Creative Tools to Last a Lifetime
Just about five years ago, I made one of the clearest memories I have ever made at Arts For Life.
I was in a hospital room with Sydney, then 7 years old. I was sitting on the end of her bed. The hospital – the doctors, the nurses, the pokes, the tests, the tension, the uncertainty that come with a new diagnosis – they were all new for Sydney and her family then. Over the next 3 years, I would witness them walk through the journey of Sydney’s treatment, through remission, through to the last day of her treatment.
On this day though – the first day I ever met Sydney – I was sitting with a stack of magazines on my lap, pitching an art lesson.
I didn’t know how it was going to go. There were a lot of people in that room. Immediate family, extended family, friends. Balloons to the ceiling. Handmade cards from every kid in Sydney’s elementary school class taped to the wall. Nurses coming in and out, the door standing open, everybody talking.
Lots of distraction.
I was distracted. I even remember thinking, as I was explaining the project: there’s just no way we’re going to be able to do this. I was already mentally scrolling through my schedule, thinking of a time I could tell Sydney I would come back and we could try again.
Then something happened.
The doctor came in the room, followed by the nurse, followed by the social worker. Nothing urgent – they were just making their rounds – but the room became that much louder, that much more crowded, the distraction amplified. And Sydney, now flipping through the magazine I had handed her, was fully, sincerely, utterly, unaware of any of it. She was absorbed in the collage she was planning.
When she finished flipping through the first magazine – having already chosen the images she needed out of it – she went on with the next in the stack. Then the next, and the next. A nurse took her vital signs. The doctor listened to her lungs. They silenced her beeping IV pump. Her visitors left; new ones arrived. For the next hour, Sydney chose, cut, designed, arranged, and glued the pieces of her collage, working continuously through every. single. distraction.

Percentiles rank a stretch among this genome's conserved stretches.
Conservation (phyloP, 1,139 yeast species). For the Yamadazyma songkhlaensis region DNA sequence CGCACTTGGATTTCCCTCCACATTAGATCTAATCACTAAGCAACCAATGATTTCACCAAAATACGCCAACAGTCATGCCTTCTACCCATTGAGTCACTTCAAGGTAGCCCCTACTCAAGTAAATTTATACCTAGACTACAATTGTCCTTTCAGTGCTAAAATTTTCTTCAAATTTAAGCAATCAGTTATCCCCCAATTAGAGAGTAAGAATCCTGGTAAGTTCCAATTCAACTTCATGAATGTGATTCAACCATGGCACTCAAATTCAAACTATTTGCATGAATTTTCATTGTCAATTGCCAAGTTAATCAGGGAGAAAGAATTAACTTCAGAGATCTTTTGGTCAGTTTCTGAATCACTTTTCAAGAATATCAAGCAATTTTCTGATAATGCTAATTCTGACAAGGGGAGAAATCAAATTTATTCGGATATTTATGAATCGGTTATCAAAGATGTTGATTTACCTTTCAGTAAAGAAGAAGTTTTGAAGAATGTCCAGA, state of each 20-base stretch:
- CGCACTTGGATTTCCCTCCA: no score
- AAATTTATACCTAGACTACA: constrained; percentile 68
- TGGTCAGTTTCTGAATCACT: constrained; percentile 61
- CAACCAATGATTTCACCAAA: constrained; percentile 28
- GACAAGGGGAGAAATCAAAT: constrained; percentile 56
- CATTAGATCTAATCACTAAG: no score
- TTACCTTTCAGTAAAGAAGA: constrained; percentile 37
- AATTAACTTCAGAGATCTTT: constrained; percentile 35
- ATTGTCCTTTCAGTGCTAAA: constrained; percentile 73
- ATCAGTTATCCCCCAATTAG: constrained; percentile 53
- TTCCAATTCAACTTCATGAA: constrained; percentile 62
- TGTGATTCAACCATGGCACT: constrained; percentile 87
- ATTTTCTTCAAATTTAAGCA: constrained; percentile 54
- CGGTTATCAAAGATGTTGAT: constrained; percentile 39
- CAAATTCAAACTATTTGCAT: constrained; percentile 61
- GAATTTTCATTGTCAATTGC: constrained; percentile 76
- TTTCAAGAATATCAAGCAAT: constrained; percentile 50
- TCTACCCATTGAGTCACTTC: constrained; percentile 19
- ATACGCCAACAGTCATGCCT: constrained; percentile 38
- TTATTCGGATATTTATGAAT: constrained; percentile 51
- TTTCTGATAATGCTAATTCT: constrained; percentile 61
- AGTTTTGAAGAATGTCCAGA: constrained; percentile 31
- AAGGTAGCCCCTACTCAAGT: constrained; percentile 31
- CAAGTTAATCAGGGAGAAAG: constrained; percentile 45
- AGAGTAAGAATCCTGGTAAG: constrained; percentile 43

Want to know a secret? I kept the collage she made that day. (It’s okay, Sydney gave it to me, as she has with many pieces of her art in the last few years.)
I kept that collage because for me, it acts as the visual reminder of why Arts For Life is so important.
We can’t change the hard stuff about being diagnosed with a life-threatening illness, but we can change the experience of it. We can give kids the tools to cope in the form of quality art materials, one-on-one instruction, and positive engagement and encouragement. We can, through art, help kids visualize a world full of hope, joy, and creativity, even in the most challenging of circumstances.
From that first day I met her in the hospital, through the whole rest of her treatment, Sydney faced challenges, both physical and emotional. And through each one, she also made art. Beautiful, poignant, colorful art – sometimes silly, sometimes rushed, sometimes so in-depth it took months to create.
She is finished with treatment now, and we don’t see each other as often as we used to (which is a good thing.) She keeps a sketchbook and brings it in to show me all her new drawings.
Her challenges now are different then a few years ago – she faces the everyday complexities regular 12-year-olds do – but she still has art to help her through them. I’d like to think that her Arts For Life experience has a little something to do with that.